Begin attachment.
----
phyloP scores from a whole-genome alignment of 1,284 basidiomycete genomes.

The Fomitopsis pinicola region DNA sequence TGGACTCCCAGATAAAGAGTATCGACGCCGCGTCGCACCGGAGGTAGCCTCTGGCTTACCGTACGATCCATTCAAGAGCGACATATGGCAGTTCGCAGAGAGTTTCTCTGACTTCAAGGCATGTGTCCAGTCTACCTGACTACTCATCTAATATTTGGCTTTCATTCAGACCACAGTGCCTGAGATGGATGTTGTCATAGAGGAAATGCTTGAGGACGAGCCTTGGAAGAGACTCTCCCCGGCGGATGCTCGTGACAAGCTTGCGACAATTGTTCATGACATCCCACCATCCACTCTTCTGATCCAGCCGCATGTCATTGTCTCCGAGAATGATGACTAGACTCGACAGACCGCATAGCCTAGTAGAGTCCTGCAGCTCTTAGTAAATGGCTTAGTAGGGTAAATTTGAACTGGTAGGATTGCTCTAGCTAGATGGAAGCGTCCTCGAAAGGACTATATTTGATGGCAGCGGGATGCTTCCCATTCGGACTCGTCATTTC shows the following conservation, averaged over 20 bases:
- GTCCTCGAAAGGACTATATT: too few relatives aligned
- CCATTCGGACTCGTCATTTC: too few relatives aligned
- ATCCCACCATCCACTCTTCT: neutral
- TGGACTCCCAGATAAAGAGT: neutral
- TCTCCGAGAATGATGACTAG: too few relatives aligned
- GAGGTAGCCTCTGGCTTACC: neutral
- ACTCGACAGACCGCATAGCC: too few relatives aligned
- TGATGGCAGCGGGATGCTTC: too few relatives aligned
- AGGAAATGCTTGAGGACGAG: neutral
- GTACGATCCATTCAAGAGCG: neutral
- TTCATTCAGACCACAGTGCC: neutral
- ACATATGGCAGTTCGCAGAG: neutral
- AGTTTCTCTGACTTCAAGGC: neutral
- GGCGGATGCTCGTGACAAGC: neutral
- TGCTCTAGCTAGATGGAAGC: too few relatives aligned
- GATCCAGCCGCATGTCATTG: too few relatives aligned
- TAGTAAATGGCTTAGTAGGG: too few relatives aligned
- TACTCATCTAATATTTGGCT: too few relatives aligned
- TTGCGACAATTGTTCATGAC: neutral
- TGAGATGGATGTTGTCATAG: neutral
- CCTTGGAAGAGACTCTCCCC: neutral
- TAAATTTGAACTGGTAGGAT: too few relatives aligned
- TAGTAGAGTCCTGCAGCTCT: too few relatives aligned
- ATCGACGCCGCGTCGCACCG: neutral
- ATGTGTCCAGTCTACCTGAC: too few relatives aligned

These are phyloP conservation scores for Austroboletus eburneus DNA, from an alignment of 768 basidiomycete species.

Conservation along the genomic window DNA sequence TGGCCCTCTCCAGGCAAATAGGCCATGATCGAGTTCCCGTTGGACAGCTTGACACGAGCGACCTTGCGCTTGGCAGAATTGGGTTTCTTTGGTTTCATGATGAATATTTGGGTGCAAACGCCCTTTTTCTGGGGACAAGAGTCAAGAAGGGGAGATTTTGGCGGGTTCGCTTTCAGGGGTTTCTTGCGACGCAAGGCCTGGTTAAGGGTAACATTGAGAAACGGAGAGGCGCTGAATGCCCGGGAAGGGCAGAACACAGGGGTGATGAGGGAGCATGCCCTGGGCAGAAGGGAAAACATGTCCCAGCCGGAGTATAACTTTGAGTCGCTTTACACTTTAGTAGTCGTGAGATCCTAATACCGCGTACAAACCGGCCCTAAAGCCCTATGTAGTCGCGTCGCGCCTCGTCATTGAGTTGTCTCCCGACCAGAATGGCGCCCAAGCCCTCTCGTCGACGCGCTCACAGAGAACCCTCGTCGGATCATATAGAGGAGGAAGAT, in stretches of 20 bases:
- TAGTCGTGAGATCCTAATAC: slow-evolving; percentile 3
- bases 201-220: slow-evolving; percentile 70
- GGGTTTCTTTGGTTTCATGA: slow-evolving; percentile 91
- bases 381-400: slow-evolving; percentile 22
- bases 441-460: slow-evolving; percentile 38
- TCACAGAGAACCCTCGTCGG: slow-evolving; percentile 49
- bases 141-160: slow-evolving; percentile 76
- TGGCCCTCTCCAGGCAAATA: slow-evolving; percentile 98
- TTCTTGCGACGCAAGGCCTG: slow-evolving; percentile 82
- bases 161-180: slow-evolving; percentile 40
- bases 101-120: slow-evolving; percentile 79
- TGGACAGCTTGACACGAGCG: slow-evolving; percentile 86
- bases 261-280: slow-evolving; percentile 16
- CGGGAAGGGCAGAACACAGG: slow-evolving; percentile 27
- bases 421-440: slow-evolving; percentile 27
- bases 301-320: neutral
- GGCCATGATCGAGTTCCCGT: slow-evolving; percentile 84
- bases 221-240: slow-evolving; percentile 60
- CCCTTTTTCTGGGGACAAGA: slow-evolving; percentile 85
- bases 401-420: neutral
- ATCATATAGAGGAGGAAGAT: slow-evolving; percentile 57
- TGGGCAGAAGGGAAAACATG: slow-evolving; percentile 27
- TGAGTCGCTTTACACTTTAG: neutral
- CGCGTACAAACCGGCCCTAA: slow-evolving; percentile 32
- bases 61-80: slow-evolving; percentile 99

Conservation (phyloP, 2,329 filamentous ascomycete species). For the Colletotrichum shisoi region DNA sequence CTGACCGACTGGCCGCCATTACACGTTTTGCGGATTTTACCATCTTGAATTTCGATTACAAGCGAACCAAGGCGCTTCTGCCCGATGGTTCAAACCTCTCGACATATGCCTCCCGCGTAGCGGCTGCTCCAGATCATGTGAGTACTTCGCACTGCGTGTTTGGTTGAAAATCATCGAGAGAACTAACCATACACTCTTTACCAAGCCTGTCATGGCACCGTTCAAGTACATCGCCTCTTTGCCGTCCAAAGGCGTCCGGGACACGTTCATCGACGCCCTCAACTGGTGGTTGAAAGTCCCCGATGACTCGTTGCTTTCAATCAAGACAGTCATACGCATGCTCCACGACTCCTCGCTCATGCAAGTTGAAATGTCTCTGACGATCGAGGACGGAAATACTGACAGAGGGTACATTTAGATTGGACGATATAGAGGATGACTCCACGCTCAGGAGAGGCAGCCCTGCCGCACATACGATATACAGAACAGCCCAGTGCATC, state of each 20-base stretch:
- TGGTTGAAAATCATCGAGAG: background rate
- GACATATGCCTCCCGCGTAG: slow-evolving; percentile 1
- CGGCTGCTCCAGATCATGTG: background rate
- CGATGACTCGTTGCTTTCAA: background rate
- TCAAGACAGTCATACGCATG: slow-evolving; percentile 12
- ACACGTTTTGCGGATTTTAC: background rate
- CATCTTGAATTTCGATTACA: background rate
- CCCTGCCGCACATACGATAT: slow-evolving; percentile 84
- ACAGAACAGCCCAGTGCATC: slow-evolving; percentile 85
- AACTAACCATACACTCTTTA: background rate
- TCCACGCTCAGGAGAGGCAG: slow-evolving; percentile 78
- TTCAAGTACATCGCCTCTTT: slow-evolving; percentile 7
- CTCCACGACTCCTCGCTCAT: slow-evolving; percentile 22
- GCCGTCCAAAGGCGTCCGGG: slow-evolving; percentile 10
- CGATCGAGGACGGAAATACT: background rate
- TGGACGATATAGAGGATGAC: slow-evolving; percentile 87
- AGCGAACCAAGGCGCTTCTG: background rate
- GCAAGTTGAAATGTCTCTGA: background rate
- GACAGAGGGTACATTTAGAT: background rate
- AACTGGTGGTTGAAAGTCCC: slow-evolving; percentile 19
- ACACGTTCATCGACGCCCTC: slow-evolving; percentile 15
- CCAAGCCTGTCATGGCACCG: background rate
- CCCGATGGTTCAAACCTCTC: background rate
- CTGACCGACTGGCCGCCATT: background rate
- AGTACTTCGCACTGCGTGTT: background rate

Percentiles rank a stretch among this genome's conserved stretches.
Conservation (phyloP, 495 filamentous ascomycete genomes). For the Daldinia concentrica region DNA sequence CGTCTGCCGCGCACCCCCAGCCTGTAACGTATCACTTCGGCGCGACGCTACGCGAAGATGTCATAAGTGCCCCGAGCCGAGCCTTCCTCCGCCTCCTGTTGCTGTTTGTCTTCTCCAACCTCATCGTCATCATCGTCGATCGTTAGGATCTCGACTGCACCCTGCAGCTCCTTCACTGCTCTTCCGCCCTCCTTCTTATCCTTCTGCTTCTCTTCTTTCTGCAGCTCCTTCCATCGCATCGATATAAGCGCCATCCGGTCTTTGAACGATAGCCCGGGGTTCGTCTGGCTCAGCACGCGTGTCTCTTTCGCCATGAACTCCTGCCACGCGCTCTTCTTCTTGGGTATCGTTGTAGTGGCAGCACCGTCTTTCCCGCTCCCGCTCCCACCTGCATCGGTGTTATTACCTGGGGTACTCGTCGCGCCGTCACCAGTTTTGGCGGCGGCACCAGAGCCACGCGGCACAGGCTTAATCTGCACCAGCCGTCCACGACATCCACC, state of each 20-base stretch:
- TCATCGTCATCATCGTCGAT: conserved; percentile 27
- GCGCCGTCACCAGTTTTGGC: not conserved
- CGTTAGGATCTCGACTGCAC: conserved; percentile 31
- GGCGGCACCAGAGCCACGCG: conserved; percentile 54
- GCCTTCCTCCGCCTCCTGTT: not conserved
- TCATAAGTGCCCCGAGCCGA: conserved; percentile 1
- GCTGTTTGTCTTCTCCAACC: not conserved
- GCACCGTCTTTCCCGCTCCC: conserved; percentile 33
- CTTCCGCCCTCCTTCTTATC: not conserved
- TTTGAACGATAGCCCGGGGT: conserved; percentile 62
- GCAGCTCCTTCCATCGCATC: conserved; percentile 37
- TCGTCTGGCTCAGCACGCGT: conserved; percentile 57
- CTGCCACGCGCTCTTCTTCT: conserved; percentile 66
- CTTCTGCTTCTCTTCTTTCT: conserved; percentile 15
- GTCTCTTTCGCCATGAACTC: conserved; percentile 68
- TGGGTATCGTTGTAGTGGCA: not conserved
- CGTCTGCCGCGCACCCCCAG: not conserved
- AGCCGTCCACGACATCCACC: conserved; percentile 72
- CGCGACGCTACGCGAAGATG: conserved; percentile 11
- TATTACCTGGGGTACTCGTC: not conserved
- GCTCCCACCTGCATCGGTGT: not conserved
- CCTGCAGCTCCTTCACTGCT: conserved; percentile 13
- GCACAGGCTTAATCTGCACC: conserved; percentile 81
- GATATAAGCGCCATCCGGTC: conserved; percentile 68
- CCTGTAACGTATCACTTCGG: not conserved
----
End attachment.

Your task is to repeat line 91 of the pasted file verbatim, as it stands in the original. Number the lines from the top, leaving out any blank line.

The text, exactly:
- CTTCCGCCCTCCTTCTTATC: not conserved